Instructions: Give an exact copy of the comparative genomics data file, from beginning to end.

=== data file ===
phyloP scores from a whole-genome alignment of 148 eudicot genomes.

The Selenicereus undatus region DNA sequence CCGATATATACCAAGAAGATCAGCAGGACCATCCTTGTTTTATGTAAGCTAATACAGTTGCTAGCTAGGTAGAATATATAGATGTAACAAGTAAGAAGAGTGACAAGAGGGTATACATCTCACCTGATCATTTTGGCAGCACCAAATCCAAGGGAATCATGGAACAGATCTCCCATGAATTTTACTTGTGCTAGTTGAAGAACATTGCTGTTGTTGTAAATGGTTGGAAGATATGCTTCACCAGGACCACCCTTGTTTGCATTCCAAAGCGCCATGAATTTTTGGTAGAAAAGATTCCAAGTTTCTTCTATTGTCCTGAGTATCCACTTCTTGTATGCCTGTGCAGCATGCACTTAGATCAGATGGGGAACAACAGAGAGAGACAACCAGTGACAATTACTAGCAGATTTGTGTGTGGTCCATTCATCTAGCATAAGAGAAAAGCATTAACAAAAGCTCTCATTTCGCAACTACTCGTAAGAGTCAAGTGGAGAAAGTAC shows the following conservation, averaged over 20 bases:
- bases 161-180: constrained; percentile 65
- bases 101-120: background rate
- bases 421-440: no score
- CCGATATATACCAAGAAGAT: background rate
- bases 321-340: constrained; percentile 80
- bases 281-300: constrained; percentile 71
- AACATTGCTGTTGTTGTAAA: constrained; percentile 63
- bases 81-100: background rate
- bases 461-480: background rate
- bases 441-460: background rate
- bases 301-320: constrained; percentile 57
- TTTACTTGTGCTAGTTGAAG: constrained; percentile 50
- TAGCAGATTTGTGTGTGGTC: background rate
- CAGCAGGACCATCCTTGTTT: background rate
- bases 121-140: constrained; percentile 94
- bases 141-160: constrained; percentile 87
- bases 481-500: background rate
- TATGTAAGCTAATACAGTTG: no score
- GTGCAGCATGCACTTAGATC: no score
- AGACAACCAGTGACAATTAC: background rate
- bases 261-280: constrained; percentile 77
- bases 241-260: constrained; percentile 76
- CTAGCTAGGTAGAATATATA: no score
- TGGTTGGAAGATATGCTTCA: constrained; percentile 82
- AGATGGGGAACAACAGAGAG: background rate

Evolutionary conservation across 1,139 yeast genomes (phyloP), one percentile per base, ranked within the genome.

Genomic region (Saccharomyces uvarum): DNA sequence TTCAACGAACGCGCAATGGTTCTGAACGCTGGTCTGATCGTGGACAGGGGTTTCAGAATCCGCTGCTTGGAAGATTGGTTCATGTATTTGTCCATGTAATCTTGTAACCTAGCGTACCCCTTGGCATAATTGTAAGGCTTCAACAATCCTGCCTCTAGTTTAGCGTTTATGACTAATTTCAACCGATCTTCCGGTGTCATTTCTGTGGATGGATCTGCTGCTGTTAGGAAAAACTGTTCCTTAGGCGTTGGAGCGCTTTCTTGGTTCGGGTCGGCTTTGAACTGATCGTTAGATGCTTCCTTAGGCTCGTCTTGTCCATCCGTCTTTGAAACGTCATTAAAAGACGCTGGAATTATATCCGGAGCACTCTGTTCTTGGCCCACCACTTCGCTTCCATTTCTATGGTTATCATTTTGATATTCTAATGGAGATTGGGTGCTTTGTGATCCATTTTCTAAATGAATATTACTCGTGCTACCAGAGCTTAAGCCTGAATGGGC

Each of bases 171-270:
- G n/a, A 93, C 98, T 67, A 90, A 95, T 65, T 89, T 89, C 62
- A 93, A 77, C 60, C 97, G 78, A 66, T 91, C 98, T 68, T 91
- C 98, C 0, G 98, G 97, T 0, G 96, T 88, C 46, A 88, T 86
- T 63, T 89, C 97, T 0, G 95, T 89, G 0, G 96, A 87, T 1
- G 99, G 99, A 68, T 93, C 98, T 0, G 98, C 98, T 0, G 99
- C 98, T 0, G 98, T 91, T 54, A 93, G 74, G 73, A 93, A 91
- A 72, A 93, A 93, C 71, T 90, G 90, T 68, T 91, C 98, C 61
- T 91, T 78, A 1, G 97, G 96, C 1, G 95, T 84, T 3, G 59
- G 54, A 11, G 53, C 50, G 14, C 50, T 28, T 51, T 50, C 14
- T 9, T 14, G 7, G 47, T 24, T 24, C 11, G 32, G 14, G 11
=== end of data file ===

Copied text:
phyloP scores from a whole-genome alignment of 148 eudicot genomes.

The Selenicereus undatus region DNA sequence CCGATATATACCAAGAAGATCAGCAGGACCATCCTTGTTTTATGTAAGCTAATACAGTTGCTAGCTAGGTAGAATATATAGATGTAACAAGTAAGAAGAGTGACAAGAGGGTATACATCTCACCTGATCATTTTGGCAGCACCAAATCCAAGGGAATCATGGAACAGATCTCCCATGAATTTTACTTGTGCTAGTTGAAGAACATTGCTGTTGTTGTAAATGGTTGGAAGATATGCTTCACCAGGACCACCCTTGTTTGCATTCCAAAGCGCCATGAATTTTTGGTAGAAAAGATTCCAAGTTTCTTCTATTGTCCTGAGTATCCACTTCTTGTATGCCTGTGCAGCATGCACTTAGATCAGATGGGGAACAACAGAGAGAGACAACCAGTGACAATTACTAGCAGATTTGTGTGTGGTCCATTCATCTAGCATAAGAGAAAAGCATTAACAAAAGCTCTCATTTCGCAACTACTCGTAAGAGTCAAGTGGAGAAAGTAC shows the following conservation, averaged over 20 bases:
- bases 161-180: constrained; percentile 65
- bases 101-120: background rate
- bases 421-440: no score
- CCGATATATACCAAGAAGAT: background rate
- bases 321-340: constrained; percentile 80
- bases 281-300: constrained; percentile 71
- AACATTGCTGTTGTTGTAAA: constrained; percentile 63
- bases 81-100: background rate
- bases 461-480: background rate
- bases 441-460: background rate
- bases 301-320: constrained; percentile 57
- TTTACTTGTGCTAGTTGAAG: constrained; percentile 50
- TAGCAGATTTGTGTGTGGTC: background rate
- CAGCAGGACCATCCTTGTTT: background rate
- bases 121-140: constrained; percentile 94
- bases 141-160: constrained; percentile 87
- bases 481-500: background rate
- TATGTAAGCTAATACAGTTG: no score
- GTGCAGCATGCACTTAGATC: no score
- AGACAACCAGTGACAATTAC: background rate
- bases 261-280: constrained; percentile 77
- bases 241-260: constrained; percentile 76
- CTAGCTAGGTAGAATATATA: no score
- TGGTTGGAAGATATGCTTCA: constrained; percentile 82
- AGATGGGGAACAACAGAGAG: background rate

Evolutionary conservation across 1,139 yeast genomes (phyloP), one percentile per base, ranked within the genome.

Genomic region (Saccharomyces uvarum): DNA sequence TTCAACGAACGCGCAATGGTTCTGAACGCTGGTCTGATCGTGGACAGGGGTTTCAGAATCCGCTGCTTGGAAGATTGGTTCATGTATTTGTCCATGTAATCTTGTAACCTAGCGTACCCCTTGGCATAATTGTAAGGCTTCAACAATCCTGCCTCTAGTTTAGCGTTTATGACTAATTTCAACCGATCTTCCGGTGTCATTTCTGTGGATGGATCTGCTGCTGTTAGGAAAAACTGTTCCTTAGGCGTTGGAGCGCTTTCTTGGTTCGGGTCGGCTTTGAACTGATCGTTAGATGCTTCCTTAGGCTCGTCTTGTCCATCCGTCTTTGAAACGTCATTAAAAGACGCTGGAATTATATCCGGAGCACTCTGTTCTTGGCCCACCACTTCGCTTCCATTTCTATGGTTATCATTTTGATATTCTAATGGAGATTGGGTGCTTTGTGATCCATTTTCTAAATGAATATTACTCGTGCTACCAGAGCTTAAGCCTGAATGGGC

Each of bases 171-270:
- G n/a, A 93, C 98, T 67, A 90, A 95, T 65, T 89, T 89, C 62
- A 93, A 77, C 60, C 97, G 78, A 66, T 91, C 98, T 68, T 91
- C 98, C 0, G 98, G 97, T 0, G 96, T 88, C 46, A 88, T 86
- T 63, T 89, C 97, T 0, G 95, T 89, G 0, G 96, A 87, T 1
- G 99, G 99, A 68, T 93, C 98, T 0, G 98, C 98, T 0, G 99
- C 98, T 0, G 98, T 91, T 54, A 93, G 74, G 73, A 93, A 91
- A 72, A 93, A 93, C 71, T 90, G 90, T 68, T 91, C 98, C 61
- T 91, T 78, A 1, G 97, G 96, C 1, G 95, T 84, T 3, G 59
- G 54, A 11, G 53, C 50, G 14, C 50, T 28, T 51, T 50, C 14
- T 9, T 14, G 7, G 47, T 24, T 24, C 11, G 32, G 14, G 11